The embrace of isothermalism constituted the greatest reverse of principle in the history of the Republican Party to date. It had been founded back in the mid-1850s on the premise that only Congressional law could keep slavery out of unsettled territories. The northern Democrats had argued that isothermalism would keep slavery and, with it, African Americans, out of the territories, and there was therefore no need to pass laws obnoxious to proud white southerners; the climate did not suit.

Lincoln himself had once strained to answer that argument. In his Peoria speech of October 16, 1854, Lincoln had laid the ground carefully for the rejection of isothermalism: “It is argued that slavery will not go to Knasas and Nebraska, in any event. This is a palliation-a lullaby… As to climate, a glance at the map shows that there are five slave states – Delaware, Maryland, Virginia, Kentucky, and Missouri-and also the District of Columbia, all north of the Missouri compromise line… It is not climate, then, that will keep slavery out of these territories.” “It takes the law to keep it out,” he insisted in his famous debates with Douglas in 1858.

I wonder what this man, born August 8, 1866 in Maryland, thought of all that isothermal stuff? He probably heard a lot of jokes about his ability to handle various kinds of weather in his many travels. But in the end, I think he proved he could take the cold as well as the heat.


Matthew Henson, explorer

The picture is from the Library of Congress.

Bravery, Not Slavery: Why Some Black Folks Want to Believe in Black Confederate Soldiers

At Civil War Memory.com, there is an interesting and “complicated” story about Richard Quarles, a Civil War era slave who is identified and honored as a “Confederate soldier.” As the tale is told, Quarles went with his master to join the Confederate army. In the course of engaging the Union army, Quarles’ master was hurt. This prompted Quarles to pick up a weapon, fire back at the enemy, and recover his master from the battlefield. For this, the slave was honored recently by the Sons of Confederate Veterans… and perhaps, way back in the day, by the KKK in its own unique manner (check the video at the link for details).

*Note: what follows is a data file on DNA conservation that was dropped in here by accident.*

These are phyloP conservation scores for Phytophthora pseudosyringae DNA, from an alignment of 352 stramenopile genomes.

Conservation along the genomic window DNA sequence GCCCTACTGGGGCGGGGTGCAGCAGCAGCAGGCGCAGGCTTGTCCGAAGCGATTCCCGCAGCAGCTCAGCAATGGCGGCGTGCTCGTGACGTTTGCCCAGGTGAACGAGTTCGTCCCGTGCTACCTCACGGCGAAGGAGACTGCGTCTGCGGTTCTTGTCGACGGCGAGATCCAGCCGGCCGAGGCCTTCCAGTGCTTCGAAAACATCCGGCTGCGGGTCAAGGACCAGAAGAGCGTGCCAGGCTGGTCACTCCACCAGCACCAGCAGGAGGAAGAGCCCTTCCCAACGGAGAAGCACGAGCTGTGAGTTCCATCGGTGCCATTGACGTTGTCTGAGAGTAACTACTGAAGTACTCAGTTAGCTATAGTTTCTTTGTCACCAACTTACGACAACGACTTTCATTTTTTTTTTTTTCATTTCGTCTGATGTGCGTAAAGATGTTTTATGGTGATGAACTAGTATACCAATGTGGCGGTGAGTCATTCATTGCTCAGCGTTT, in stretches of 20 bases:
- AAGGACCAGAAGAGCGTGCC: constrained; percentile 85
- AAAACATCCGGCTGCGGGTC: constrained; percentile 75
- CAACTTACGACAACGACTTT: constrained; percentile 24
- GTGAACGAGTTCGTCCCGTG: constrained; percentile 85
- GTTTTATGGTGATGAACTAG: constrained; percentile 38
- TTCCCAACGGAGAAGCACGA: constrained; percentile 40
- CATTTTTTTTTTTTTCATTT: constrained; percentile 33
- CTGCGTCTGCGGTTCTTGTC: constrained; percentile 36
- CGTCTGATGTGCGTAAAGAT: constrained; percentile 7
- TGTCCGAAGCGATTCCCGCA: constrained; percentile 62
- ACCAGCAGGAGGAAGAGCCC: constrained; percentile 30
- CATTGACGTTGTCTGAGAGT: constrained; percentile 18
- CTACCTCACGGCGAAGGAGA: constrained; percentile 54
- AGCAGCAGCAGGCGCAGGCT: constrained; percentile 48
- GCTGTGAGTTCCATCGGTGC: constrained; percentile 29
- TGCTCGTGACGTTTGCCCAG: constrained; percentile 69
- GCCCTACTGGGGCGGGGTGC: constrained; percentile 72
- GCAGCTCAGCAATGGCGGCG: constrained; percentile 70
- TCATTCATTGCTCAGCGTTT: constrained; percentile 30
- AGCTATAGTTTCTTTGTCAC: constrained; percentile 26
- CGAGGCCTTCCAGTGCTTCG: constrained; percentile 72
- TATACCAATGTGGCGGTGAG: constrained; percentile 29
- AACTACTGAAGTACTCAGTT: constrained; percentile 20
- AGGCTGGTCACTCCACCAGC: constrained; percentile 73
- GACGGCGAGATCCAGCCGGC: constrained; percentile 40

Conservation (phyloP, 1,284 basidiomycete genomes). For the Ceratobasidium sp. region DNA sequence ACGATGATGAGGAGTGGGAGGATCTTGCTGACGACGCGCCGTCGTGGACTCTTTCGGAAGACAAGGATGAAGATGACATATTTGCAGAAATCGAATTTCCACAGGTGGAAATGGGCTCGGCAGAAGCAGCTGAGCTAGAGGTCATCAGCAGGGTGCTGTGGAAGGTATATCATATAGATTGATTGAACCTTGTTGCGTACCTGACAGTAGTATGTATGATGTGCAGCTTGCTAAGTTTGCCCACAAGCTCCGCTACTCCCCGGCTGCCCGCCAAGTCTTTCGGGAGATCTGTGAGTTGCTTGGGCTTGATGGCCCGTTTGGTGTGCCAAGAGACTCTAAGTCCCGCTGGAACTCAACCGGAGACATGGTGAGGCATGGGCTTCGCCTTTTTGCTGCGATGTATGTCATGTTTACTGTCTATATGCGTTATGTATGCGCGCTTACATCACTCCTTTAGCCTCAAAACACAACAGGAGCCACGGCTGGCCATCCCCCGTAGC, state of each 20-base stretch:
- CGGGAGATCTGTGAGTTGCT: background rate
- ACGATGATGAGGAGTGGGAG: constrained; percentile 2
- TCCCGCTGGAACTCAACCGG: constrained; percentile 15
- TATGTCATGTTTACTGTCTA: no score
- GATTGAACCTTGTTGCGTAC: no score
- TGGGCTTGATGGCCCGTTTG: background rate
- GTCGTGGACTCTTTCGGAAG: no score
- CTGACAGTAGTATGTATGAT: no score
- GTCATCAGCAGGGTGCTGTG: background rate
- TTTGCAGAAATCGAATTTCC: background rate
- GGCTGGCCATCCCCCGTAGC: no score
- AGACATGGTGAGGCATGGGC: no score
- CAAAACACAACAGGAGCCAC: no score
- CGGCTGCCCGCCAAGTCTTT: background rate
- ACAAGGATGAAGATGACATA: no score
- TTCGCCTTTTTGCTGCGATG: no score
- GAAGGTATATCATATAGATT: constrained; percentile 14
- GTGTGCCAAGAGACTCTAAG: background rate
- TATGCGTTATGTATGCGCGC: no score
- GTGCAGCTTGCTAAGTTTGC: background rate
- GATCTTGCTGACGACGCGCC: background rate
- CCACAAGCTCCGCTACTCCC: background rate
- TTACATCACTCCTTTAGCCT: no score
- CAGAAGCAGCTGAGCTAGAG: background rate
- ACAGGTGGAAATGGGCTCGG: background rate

From the details provided, Quarles was, to use a term in historian James Hollandsworth’s study of black Confederate pensioners, a “black noncombatant.” That is, he was not enlisted as a soldier in the Confederacy, but rather, was part of a particular Confederate unit solely due to service to his master. Hollandsworth’s study indicates that 85% of these black noncombatant pensioners served as cooks, launders, teamsters, or did other types of menial labor.

Yet, we get no sense of that kind of service from this story of a so-called Confederate “soldier.” At one point, the great grand daughter of the slave says, “Well, he was forced into the army, and… you either fight or die.”

But here’s the thing: he was not forced into the army to fight and die. Rather, he followed his master who went into the army, to perform those menial – but nonetheless important – tasks that were mentioned earlier. Military service is a duty and obligation of citizenship; slaves were not citizens. The slave’s duty was to not to battle the enemy, but to serve his master. There is a huge difference between those two things.